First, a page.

Discover more from Timeless & Timely
Popular Words from 1973
Turning back the clock
“Abroad and at home, the time has come to turn away from the condescending policies of paternalism.” — Richard Nixon, Second Inaugural Address, 1973
Given the historic and monumental legal news in the United States yesterday, I thought it might be appropriate to turn our attention to 1973.
This column is meant to be lighthearted, so I’ll not dwell on the issues beneath the first time the Supreme Court has rescinded rights from citizens.
Instead, we’ll focus on words that were popular or that originated in the year to which we find our society returning.
A View from 1973
In 1973, the U.S. economy was plagued with high inflation, an oil crisis, rising unemployment, and the worst recession since the 1930s.
The recession came about because of an OPEC oil embargo against the U.S., major government spending on the Vietnam War, a large Soviet purchase of corn, wheat, and soybeans during 1972, and a Wall Street crash that caused a bear market.
Unemployment was 5.6%, the average family income was $12,900, and a new house cost around $32,500.
The retail price for a gallon of gas averaged 39 cents, the minimum wage was $1.60 per hour, and an ounce of gold cost $106.48.
That’s the setting in which we find ourselves. Now, on to the words.
Words from 1973
A portmanteau of the words affluence and influenza, affluenza is defined as the negative psychological and social effects of affluence, such as the feeling of guilt by wealthy people.
The term was coined by Fred Whitman in the 1950s as a humorous way to describe children of wealthy parents. But in the following decades, the word became more prominent and evolved from its comedic origins to become a serious term, particularly in the malaise of the 1970s.
Slang for carbohydrate, an organic compound such as fiber, starches, and sugars — essential food nutrients that your body turns into glucose to give you the energy to function.
Interestingly, the book The Atkins Diet was published in 1972.
Norman Mailer first used the word factoid in his 1973 book Marilyn about Marilyn Monroe. He described factoids as “facts which have no existence before appearing in a magazine or newspaper, creations which are not so much lies as a product to manipulate emotion in the Silent Majority.”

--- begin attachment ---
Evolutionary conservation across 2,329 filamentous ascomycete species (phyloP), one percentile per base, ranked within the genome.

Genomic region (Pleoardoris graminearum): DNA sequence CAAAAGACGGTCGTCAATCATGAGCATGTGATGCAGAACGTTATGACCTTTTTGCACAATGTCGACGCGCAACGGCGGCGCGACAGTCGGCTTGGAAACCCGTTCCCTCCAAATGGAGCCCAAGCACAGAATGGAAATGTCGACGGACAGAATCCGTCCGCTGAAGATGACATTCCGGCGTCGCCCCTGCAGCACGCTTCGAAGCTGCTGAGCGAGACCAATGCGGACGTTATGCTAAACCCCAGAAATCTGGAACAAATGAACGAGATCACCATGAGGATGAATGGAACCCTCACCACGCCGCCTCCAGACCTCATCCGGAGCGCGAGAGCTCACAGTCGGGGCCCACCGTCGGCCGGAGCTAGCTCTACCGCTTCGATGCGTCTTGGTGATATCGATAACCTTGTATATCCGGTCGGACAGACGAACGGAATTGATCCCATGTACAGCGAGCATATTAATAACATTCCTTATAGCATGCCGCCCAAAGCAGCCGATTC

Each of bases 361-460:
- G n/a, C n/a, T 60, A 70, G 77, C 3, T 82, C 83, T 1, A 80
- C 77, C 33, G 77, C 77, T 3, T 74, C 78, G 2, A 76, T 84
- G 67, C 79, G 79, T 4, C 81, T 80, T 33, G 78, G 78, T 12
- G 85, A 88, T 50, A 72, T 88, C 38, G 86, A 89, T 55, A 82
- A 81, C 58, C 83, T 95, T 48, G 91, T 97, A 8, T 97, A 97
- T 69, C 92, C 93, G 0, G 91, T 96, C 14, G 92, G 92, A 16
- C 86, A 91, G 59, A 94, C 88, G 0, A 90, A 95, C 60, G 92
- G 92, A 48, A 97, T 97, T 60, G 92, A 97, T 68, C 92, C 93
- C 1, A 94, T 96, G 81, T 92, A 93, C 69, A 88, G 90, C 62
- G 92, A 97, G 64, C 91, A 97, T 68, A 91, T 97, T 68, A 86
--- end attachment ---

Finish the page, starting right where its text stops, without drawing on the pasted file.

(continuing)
The suffix of the word, “-oid,” can be traced to a Greek word that means “appearance or form.”
We have fun with words on Saturdays. But on weekdays, we supply you with valuable leadership lessons from throughout history.
Not to be confused with lewd, lude is short for Quaalude, the brand name for the drug methaqualone, which was prescribed for sleep disorders and then often used recreationally.
Speciesism refers to discrimination based on species, particularly the assumption of human superiority over animals.
The word was first published in Richard Ryder's 1975 book, Victims of Science: The Use of Animals in Research, which dedicated an entire chapter to speciesism. Sounds like a real-life Animal Farm.
It seems like a way of life now, but in 1973, stressed was added to the dictionary. If you reread the section on economic conditions, you can see why.
You have to wonder if we’re more stressed out today than ever before. It feels like it.
Triathlon refers to a combination of athletic events or races. The prefix “tri-” means three, while the suffix, “-athlon,” is Greek for contest.
Originally, a triathlon could be a combination of any three events—sometimes including fishing, horse-jumping, or shooting—but beginning in 1981, it meant a swim race, bicycle race, and marathon specifically.
Named for an office and apartment complex in Washington, DC, Watergate was a scandal that would eventually lead to the resignation of President Richard Nixon, over his cover-up of a break-in of the Democratic National Committee that he masterminded.
It was an earth-shattering revelation to many Americans and would prove to leave a linguistic legacy, as well as a historical one. Today, “-gate” is attached to the end of even the most minor scandals, and people who have never heard of Watergate instantly know that it indicates corruption.
Oh, and one last thing: artist Pablo Picasso, famous for his cubism, died in 1973.
Thanks, and I’ll see you on the internet.